A quick observation about today’s L.A. Times story on the federal decision yesterday ruling unconstitutional the policy of having students recite the Pledge of Allegiance. The story says:
U.S. District Judge Lawrence K. Karlton said he was bound by the U.S. 9th Circuit Court of Appeals, which in 2002 ruled that the words “under God,” added by Congress in 1954 during the McCarthy era, rendered the pledge unconstitutional.
Yes, but — nowhere does the story highlight the central problem with yesterday’s ruling: the case that supposedly bound Judge Karlton . . . doesn’t. This point has been made by legal commentators as illustrious as Howard Bashman, Eugene Volokh, William Dyer, and Xrlq, as well as by some less illustrious — such as myself.
I wonder why did the paper did not consult its stable of legal experts to say what they thought about this issue — or if they did, why they didn’t tell us what the experts said. Any reputable scholar (as opposed to a hack like Erwin Chemerinsky) would certainly agree that the judge wrongly concluded that he was bound by the reversed panel decision.
Is there some reason the L.A. Times doesn’t want its readers to know that?
P.S. There is precedent for the paper’s failure to report the opinions of independent experts, when those opinions would undoubtedly favor the conservative position. Read this post (about the disgusting NARAL ad against John Roberts) for an example.
Jack Nicholson was at the Criminal Courts Building in downtown Los Angeles for jury duty today. (Yup — everyone has to do it!) A couple of my colleagues ran into him at lunchtime and walked with him for about a block as he was returning to his car. They introduced themselves as Deputy District Attorneys.
“Your office really screwed up the O.J. case,” Jack told them.
Ah, the O.J. case. Everyone still associates our office with that case.
As it happens, I have more insight than the average person into what really happened with the O.J. case, for several reasons. I intended to tell some of those stories tonight, but I’ve been too busy. Perhaps sometime soon. Consider it a teaser.
I can tell you that my understanding of what happened in O.J. is different than Jack’s. Here’s what Jack told my colleagues:
“There’s one question that your office didn’t ask,” Nicholson said. He opined that this one question — had it been asked — would have been the question that would have gotten us the conviction. What question is that? I’ll turn it over to Jack. “The victims’ blood was at the crime scene,” he said. “O.J.’s blood was at the crime scene. What your office forgot to ask was: who else’s blood was at the crime scene?”
I love Jack Nicholson’s acting. “The Shining” is my second favorite movie of all time. I love the scene in “Five Easy Pieces” where he loses it over the sandwich. Jack Nicholson knows acting.
I don’t think he knows much about prosecuting the O.J. case.
P.S. Your obvious, snarky response is: neither did the O.J. prosecutors. Again: we’ll discuss that some other time.
When I do, I’ll tell you what Marcia Clark said to her colleagues during jury selection. I’ll tell you what I think the real issue in the case was — and what the real issue might have been for a different jury. It’ll be fun. Some other time — soon.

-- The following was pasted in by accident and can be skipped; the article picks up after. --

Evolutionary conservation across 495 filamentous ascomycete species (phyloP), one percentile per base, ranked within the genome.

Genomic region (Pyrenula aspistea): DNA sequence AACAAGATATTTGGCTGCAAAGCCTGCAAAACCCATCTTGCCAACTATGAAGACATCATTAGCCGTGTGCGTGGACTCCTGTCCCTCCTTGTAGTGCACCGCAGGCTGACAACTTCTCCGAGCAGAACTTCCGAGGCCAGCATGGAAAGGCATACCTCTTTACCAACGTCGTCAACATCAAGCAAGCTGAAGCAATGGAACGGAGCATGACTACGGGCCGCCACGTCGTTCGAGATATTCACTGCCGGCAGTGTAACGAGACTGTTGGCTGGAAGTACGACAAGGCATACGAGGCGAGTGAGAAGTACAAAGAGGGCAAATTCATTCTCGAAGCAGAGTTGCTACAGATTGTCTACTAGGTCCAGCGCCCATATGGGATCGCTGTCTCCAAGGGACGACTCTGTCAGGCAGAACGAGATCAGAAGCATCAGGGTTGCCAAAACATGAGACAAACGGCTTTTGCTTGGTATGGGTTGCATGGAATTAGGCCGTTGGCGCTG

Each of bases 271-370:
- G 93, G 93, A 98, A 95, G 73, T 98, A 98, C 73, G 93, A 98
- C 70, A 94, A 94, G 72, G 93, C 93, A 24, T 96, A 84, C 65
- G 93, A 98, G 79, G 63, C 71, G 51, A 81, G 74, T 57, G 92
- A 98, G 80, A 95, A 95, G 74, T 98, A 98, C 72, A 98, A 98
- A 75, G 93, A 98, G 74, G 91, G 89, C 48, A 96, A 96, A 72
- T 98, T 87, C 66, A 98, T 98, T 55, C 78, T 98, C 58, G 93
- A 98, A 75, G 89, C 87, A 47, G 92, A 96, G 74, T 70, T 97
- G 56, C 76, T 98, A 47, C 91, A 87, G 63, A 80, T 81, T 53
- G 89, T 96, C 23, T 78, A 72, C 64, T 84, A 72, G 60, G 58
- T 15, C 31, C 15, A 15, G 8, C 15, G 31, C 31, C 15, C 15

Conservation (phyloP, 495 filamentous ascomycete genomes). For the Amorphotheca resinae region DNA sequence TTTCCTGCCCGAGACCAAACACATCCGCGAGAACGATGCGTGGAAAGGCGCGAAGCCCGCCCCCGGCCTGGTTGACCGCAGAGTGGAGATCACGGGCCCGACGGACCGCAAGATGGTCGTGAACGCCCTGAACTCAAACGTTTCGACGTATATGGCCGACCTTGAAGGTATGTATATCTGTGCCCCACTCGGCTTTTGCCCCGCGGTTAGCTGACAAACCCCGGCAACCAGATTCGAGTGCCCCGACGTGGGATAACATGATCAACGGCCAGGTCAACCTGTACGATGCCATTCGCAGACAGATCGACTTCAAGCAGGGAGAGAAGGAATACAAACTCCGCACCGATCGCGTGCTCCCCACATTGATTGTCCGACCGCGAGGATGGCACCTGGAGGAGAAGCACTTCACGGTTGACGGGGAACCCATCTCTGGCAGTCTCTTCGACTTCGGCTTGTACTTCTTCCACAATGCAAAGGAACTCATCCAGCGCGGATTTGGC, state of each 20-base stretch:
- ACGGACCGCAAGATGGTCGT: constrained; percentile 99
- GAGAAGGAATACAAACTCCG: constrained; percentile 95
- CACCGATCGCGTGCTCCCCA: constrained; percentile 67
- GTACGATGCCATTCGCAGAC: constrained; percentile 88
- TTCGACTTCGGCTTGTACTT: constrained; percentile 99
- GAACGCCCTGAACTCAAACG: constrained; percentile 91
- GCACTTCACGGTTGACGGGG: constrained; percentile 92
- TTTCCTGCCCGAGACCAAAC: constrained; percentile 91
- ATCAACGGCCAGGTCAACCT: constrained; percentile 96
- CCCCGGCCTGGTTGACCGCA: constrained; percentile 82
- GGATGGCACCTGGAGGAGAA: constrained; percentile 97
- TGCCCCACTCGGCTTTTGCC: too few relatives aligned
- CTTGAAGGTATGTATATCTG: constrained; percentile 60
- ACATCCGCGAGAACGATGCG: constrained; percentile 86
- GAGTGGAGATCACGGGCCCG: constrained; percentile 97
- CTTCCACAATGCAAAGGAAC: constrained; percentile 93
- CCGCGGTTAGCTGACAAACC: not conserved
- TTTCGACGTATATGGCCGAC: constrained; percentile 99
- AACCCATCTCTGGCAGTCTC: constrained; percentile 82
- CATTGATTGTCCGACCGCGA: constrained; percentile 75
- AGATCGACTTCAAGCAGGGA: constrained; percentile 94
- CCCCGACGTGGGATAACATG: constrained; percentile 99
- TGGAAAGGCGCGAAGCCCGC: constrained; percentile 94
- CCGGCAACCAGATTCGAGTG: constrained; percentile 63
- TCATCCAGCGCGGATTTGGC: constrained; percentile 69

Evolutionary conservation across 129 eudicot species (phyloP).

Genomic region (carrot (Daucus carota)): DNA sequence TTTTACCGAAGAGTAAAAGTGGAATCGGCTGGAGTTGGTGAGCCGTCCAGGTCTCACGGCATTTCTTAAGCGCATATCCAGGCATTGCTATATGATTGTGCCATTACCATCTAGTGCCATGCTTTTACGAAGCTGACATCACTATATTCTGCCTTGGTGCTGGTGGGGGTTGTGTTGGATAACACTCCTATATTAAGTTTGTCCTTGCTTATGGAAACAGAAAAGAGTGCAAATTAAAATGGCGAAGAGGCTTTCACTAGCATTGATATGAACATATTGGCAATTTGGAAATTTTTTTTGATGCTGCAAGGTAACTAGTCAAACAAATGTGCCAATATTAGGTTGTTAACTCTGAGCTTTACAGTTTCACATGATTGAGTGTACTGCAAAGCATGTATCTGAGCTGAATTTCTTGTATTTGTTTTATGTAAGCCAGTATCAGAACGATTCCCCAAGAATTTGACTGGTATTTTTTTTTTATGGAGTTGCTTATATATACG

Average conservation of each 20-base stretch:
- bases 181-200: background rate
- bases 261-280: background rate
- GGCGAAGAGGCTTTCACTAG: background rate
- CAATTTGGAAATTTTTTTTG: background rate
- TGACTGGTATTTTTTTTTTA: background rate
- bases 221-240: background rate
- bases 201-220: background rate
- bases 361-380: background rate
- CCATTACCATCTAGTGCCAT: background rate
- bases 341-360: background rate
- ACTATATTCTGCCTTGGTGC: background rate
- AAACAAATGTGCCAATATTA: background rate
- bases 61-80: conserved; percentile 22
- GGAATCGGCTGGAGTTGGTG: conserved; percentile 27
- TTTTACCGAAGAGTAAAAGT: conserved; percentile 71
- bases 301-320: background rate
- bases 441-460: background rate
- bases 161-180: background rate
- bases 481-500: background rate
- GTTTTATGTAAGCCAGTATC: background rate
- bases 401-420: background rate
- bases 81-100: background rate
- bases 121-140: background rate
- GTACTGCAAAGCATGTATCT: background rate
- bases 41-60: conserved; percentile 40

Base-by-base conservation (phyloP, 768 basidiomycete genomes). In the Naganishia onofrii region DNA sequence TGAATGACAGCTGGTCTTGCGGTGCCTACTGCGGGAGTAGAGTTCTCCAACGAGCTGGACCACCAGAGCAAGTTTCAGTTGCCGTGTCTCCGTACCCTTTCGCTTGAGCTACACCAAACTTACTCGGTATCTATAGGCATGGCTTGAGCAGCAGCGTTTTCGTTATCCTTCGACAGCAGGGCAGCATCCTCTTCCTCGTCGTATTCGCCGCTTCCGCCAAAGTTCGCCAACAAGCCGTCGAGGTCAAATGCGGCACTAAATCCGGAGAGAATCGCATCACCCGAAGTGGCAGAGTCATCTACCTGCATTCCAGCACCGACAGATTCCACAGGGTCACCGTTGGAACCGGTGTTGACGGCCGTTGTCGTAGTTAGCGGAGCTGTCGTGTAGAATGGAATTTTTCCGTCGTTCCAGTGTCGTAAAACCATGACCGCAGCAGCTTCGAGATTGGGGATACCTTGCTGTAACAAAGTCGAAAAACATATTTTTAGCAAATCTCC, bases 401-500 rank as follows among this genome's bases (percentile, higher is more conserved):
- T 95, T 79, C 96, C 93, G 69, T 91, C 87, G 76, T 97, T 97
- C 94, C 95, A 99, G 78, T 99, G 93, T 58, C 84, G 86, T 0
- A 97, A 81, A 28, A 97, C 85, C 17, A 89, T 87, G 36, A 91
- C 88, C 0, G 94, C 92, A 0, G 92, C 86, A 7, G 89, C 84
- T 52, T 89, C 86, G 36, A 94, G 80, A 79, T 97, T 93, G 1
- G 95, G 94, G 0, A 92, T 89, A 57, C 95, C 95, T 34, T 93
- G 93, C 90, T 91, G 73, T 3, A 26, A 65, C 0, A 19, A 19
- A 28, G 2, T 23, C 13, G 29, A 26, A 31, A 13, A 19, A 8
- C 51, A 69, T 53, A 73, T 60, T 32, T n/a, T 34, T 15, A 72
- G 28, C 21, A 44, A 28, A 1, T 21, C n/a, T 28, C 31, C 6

Be very suspicious of arguments that depend on the frequency of two terms appearing together on Google. Some guy named Bruce Reed recently fell into this trap in this piece on Slate:
Humble Pie: Because Washington is a city of such massive egos, the trait I admire most about John Roberts is his modesty. I just wish he’d stop bragging about it.
No biographical profile of Roberts is complete without a few references to his famous modesty. According to Google, the word “modesty” has already appeared alongside “John Roberts” more than 18,000 times. By contrast, the search engine records a grand total of 424 mentions – lifetime – for “modesty” and “Karen Hughes.”
Maybe Bush should have put Roberts in charge of winning America some friends in the world. His message is coming through loud and clear: “Trust me – I’m modest.”
Yuh-huh. I’ll let Orin Kerr run with this one for a while:
It’s true that googling “John Roberts” together with “modesty” yields about 18,100 hits. But I picked a few other words to run through Google that are not generally known for their association with Roberts, and this is what I found: satan — 70,900 hits; pasta — 13,900 hits; hip-hop — 150,000; French — 604,000; Social Security — 515,000; NASCAR — 74,700; and, finally, sex — 1,070,000. I don’t know exactly what it means, but it probably suggests that this Google test isn’t a very good measure of what Bruce Reed has in mind.
But why stop there? I thought I’d put the term “Bruce Reed” into a few searches. The search “Bruce Reed” and modesty: 123 hits. “Bruce Reed” and arrogance: 428 hits. Obviously, Bruce Reed is far more often described as arrogant than as modest. Who can deny the logic?
How about this comparison: “Bruce Reed” and intelligent yields only 712 hits. “Patterico” and intelligent yields 105,000 hits.
Google doesn’t lie, folks!
Feel free to set forth your own examples mocking Bruce Reed in the comments.
I tried giving the Los Angeles Times the benefit of the doubt yesterday.
Boy, was I naive!
The paper put out the suggestion yesterday that Sen. Specter thought Judge Roberts was being misleading. Yesterday, Sen. Specter clearly said that Judge Roberts was not.
I truly believed that the editors were going to set the record straight. As critical as I have been of this paper, I couldn’t really believe that the paper was simply going to let a false implication remain uncorrected in the readers’ minds.
How could I have been such a sucker?
Here’s the background: